“Love should be free,” agreed Yann L. “It’s wrong to try to lock someone to you. That’s possession. Love cannot grow that way.”

Agnès C. Poirier talked about the French philosophy of love in her op-ed about “love locks” in the New York Times (“An Affront to Love, French-Style,” 18 August 2012). “To love truly is to want the other free…Love is not about possession or property. Love is no prison where two people are each other’s slaves.” She writes of French philosopher Alain Badiou’s book, In Praise of Love, in which he tells us risk is a part of love. “There is no safe, everlasting love,” Poirier writes. “The idea that you can lock two people’s love once and for all, and toss the key, is a puerile fantasy.”

While Paris is known as the City of Love throughout the world, its other moniker, the City of Light—a place of enlightenment—is even more highly prized by the locals. Intellect, education and philosophy reign supreme, and love as a concept is deeply intellectualized, dissected, discussed at length over drinks at the café. Ask most Parisians how they feel about “love locks” and you’ll hear words like “barbaric” and “oppressive,” but even more frequently, “unenlightened.” As a symbol of love, a lock is an epic fail for Parisians: it neither illustrates the free expression of passion, nor matches up to the lofty ideal of l’amour. In other words: it’s just plain wrong.

And now, this affront to the Parisian way of thinking is installed on nearly every bridge on their home turf, flying in the face of everything they hold dear: not just the historic bridges they cherish, but the very idea of what love means.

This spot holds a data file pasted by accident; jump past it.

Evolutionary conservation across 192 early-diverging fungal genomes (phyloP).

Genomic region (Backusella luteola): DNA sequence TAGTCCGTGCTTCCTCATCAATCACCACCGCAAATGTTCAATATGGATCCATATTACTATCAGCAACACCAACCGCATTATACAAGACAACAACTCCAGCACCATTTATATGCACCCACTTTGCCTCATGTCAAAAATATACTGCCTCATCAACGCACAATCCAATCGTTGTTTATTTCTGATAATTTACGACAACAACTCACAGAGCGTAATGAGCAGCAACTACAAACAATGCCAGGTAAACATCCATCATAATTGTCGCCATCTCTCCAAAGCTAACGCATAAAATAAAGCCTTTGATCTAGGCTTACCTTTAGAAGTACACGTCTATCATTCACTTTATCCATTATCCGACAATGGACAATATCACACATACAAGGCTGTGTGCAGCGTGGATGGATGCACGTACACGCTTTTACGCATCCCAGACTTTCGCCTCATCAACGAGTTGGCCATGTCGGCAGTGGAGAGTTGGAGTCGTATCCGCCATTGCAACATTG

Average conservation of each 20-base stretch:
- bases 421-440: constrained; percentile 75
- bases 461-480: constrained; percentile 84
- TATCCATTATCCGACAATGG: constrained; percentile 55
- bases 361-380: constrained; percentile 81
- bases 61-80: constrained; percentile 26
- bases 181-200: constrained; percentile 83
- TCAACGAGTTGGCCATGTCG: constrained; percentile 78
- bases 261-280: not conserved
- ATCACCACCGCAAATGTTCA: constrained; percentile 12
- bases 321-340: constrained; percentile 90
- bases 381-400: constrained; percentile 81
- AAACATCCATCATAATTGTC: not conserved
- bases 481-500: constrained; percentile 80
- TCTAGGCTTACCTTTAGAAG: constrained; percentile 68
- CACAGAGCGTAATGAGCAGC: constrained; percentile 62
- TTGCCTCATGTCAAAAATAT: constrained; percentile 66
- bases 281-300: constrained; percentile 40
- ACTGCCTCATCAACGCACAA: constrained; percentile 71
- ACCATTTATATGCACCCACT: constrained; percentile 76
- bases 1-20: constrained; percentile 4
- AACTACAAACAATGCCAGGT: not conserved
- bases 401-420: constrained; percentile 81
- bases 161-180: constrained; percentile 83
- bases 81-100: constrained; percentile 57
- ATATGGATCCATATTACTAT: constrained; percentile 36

There’s a reason diplomats spend a good deal of time researching local customs and beliefs before they visit a foreign country. One misstep could start a war. Now there are over 700,000 missteps invading Paris’s bridges, and one could argue that’s a huge declaration of war on a city where each lock is a tiny missal aimed at the heart of their culture, their heritage and their beliefs.
—Lisa Anselmo

Read more about what Parisians are saying about the locks taking over their city.

A Bridge Too Far

photo-60I hadn’t been paying attention to the bridges in the center of the city; I was too busy building a life in the 11th arrondissement. Then in November, I saw what had become of the Pont de l’Archevêché, a tiny bridge that connects Notre Dame with Quai de Montebello. In what seemed like mere months, it had been inundated by an infestation of locks, a dense metallic clump of “love,” that crept over the side of the bridge like a fungus. And the size of some locks was shocking—huge, some up to four inches across (10cm). Heavy bike locks had been attached to the bridge, seemingly to create an additional surface for hanging more locks since all the available meshing was used up. Graffiti had sprouted on the stone wall where locks were unable to be attached. People had taken to scratching messages in the paint on the railing. This wasn’t love. It felt like madness, like an invading army had seized the bridge. I’d known the Pont des Arts was falling prey to this mania, but now this bridge? I became like a crazy person. This was a bridge too far.